The story then flashes back to the fateful day of the brother’s death. After spending four uneventful days at sea, the boat that had carried their family and others was spotted by pirates. The narrator’s brother had acted swiftly, cutting off her hair with his pocketknife and binding her breasts before covering her with his own shirt. The pirates took the passengers’ gold, jewelry, and valuables before turning their attention to the women and girls aboard. All of the female passengers were taken, screaming, to the pirate ship, and the narrator breathed a sigh of relief as the final girl was thrown onto its deck. Unfortunately, the last pirate noticed her and commented on how “handsome” she was; her brother quickly stabbed the pirate with his knife. The man swung his machine gun around, knocking the narrator’s brother in the head. He fell hard, and blood oozed from his temple onto the boat’s wooden deck.
Returning to the present, the narrator asks her brother’s ghost if his head still hurts. He says that it doesn’t and then asks if the memory still hurts her. She says that it does and once again recalls that day at sea, when the man who had killed her brother threw her to the deck and raped her along with the other pirates as her parents watched, unable to help.
Eventually, the narrator asks her brother’s ghost the question that has haunted her since that day: Why did she live while he died? Her brother replies with conviction: “You died too. You just don't know it.” The narrator weeps for herself and for her brother, torn with grief over a future they were never able to share together. She also grieves for all the women and girls who never came back that day, including herself.
Victor Devoto’s story is published, and critics are approving. As his ghostwriter, the narrator finds her that her reputation grows a little, and she is even offered another memoir. But she tells her agent that she must decline the new offer because she is now working on a new book of her own—one of ghost stories.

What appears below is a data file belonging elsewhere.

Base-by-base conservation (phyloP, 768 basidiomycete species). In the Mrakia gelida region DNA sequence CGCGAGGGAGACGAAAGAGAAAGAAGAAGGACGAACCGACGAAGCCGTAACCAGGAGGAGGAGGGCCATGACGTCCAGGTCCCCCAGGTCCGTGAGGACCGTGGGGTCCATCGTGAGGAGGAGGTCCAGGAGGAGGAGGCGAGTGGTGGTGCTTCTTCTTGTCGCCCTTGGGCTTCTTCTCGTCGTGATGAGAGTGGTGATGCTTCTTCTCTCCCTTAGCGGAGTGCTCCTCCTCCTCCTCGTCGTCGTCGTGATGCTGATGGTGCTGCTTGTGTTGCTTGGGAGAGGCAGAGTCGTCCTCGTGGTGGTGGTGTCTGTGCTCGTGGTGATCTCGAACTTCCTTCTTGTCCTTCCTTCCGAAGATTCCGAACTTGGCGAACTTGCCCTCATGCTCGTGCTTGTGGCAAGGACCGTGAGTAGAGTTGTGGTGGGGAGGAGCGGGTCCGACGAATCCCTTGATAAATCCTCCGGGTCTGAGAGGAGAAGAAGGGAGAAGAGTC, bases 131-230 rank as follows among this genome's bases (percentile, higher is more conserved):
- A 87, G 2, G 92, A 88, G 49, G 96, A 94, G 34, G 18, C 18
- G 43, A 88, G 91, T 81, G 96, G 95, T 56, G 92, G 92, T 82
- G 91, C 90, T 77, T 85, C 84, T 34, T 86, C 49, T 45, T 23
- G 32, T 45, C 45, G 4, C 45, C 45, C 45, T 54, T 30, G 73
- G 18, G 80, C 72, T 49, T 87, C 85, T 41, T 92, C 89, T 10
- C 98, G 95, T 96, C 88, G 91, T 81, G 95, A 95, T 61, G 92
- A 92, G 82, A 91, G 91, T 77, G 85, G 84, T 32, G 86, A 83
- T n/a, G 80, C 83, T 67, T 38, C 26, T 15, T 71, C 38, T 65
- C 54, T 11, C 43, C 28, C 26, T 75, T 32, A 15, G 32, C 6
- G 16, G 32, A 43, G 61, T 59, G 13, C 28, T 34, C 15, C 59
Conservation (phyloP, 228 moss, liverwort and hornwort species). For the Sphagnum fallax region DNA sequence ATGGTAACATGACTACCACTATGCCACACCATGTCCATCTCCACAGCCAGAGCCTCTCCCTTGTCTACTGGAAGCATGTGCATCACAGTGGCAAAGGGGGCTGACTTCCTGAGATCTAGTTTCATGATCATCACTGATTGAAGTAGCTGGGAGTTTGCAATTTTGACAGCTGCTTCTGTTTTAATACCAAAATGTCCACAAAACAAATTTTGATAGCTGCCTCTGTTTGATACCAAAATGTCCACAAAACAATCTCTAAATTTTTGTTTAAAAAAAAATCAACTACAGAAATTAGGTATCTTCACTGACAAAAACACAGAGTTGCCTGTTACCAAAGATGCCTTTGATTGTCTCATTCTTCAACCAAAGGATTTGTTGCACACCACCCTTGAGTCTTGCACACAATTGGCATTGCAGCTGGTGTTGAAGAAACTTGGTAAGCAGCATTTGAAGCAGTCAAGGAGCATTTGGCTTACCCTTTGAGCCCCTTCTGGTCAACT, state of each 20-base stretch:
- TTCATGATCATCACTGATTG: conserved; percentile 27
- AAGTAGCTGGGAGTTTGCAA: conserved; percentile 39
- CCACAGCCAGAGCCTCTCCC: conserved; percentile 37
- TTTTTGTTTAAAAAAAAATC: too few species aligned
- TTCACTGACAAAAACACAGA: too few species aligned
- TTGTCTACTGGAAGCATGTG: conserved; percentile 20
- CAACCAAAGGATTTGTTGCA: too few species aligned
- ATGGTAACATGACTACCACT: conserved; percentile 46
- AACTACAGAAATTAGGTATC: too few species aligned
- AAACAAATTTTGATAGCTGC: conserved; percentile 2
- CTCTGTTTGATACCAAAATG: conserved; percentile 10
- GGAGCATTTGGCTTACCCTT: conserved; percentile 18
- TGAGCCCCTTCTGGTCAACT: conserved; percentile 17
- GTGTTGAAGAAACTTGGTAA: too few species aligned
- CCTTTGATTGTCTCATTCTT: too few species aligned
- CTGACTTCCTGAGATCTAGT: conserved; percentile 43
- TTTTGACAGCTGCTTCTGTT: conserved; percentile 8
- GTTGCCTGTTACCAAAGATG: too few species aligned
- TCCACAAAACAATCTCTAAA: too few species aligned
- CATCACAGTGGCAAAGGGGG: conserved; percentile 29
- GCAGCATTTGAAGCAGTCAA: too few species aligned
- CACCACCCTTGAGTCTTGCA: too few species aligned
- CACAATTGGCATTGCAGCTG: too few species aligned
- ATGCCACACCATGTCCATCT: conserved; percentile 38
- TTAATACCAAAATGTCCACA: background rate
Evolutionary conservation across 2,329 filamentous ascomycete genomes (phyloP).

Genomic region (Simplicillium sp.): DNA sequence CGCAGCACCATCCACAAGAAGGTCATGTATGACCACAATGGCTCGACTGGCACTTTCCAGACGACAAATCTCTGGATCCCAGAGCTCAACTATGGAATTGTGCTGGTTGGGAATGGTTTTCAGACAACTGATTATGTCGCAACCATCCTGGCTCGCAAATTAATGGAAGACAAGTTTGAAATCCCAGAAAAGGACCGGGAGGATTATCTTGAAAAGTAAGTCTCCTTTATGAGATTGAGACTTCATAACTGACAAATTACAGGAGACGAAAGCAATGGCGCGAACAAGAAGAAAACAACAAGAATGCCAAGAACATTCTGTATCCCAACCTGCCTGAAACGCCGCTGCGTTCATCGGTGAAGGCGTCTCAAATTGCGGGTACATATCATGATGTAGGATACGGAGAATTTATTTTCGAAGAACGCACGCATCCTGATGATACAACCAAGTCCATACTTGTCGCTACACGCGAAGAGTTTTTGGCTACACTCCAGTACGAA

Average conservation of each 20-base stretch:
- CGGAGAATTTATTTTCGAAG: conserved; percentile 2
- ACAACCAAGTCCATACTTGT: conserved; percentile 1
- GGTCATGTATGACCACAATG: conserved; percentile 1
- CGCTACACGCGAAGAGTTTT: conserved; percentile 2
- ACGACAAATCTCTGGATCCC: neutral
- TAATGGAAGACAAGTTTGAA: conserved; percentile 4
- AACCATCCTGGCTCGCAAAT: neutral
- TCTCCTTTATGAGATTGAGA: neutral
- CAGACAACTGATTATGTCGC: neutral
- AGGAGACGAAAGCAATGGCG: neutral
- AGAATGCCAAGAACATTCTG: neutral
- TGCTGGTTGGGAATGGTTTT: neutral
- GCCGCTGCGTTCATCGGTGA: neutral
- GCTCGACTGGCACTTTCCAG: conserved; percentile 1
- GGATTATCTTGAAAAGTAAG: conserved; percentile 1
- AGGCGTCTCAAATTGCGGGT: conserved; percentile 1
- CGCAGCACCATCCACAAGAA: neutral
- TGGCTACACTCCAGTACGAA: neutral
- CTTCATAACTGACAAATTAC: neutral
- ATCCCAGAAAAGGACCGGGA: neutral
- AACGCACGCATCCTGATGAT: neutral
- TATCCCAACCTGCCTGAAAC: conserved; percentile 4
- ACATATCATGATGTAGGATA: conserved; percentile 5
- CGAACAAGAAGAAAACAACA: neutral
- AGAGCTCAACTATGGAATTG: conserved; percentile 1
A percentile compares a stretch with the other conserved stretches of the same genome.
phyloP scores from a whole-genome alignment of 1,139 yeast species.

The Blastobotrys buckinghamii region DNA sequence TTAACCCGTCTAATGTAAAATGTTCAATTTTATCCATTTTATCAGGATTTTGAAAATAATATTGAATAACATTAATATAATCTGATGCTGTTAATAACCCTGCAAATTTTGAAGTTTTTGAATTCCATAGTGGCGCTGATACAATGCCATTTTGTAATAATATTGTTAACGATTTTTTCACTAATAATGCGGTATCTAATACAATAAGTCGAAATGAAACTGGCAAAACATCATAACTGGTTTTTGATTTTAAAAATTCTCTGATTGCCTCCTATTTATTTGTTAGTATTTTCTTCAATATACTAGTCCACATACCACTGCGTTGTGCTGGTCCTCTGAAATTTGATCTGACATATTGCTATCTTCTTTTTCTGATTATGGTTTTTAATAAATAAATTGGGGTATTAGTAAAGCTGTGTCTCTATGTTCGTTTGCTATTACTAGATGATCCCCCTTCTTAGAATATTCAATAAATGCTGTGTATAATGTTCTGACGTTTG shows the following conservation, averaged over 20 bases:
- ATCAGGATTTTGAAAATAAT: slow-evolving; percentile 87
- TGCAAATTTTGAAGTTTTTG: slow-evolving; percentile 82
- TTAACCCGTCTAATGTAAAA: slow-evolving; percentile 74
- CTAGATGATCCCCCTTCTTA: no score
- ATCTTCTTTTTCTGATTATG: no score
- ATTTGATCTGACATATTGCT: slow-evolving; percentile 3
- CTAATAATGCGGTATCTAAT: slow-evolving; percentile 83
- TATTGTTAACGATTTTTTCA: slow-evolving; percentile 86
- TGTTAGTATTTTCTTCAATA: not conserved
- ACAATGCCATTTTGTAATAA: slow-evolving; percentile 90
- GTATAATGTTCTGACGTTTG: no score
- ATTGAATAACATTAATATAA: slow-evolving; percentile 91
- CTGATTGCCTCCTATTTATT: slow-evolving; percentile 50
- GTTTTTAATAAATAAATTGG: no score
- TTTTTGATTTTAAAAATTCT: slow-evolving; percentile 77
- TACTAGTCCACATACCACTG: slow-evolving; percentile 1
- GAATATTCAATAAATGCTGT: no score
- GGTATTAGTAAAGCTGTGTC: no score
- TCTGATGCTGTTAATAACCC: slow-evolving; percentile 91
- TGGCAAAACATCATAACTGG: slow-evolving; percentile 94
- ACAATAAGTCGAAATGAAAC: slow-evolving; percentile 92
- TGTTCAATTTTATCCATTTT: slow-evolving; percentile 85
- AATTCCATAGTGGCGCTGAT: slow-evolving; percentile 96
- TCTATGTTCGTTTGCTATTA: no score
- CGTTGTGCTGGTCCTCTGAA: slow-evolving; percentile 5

The narrator’s mother tells her that her brother’s ghost is never coming back; he has said all he needed to say. The narrator doesn’t feel this same sense of closure and insists that there is more she needs to say herself. After asking her mother to tell her a story, the narrator begins writing down the details of this tale. She concludes by considering the ghostlike way in which stories leave their remnants to be found in a world outside their own.
The narrator has chosen to be a ghostwriter, seemingly compelled to write stories for others that are borne out of great pain: kidnappings, tragedies, and humiliating scandals. In this profession, she is constantly linked to the “ghosts” of the past, those tragedies that forever shape the course of people’s lives. Her own life has been shaped by calamity, and she has been unable to forge a new path separate from that pain. At age thirty-eight, the narrator still lives with her mother, feeling that motherhood is “too intimate,” as are relationships that last more than a night. She sleeps during the days, often consciously avoiding daylight since the day of her brother’s murder, which was also the day when she stared into the sun as men raped her.
It is the ghost of her brother who points out to the narrator that she died on the same day he did. She has effectively become a ghost, haunted by questions she cannot answer and by a past that has forever changed her. Likewise, there are others whose lives have been changed by their own ghosts, such as Victor Devoto, who hears the voices of the family he lost as he navigates his daily life without them.
The ghostwriter has become a ghost in her own life because she has never fully confronted the pain of her past. In many ways, she realizes that it is impossible to recapture what was lost that day, and she thus resolves to tell the stories of others who have survived but endured great loss. Through writing, the narrator brings the ghosts of the past into the world of the present as tangible reminders of the “garments shed by ghosts.”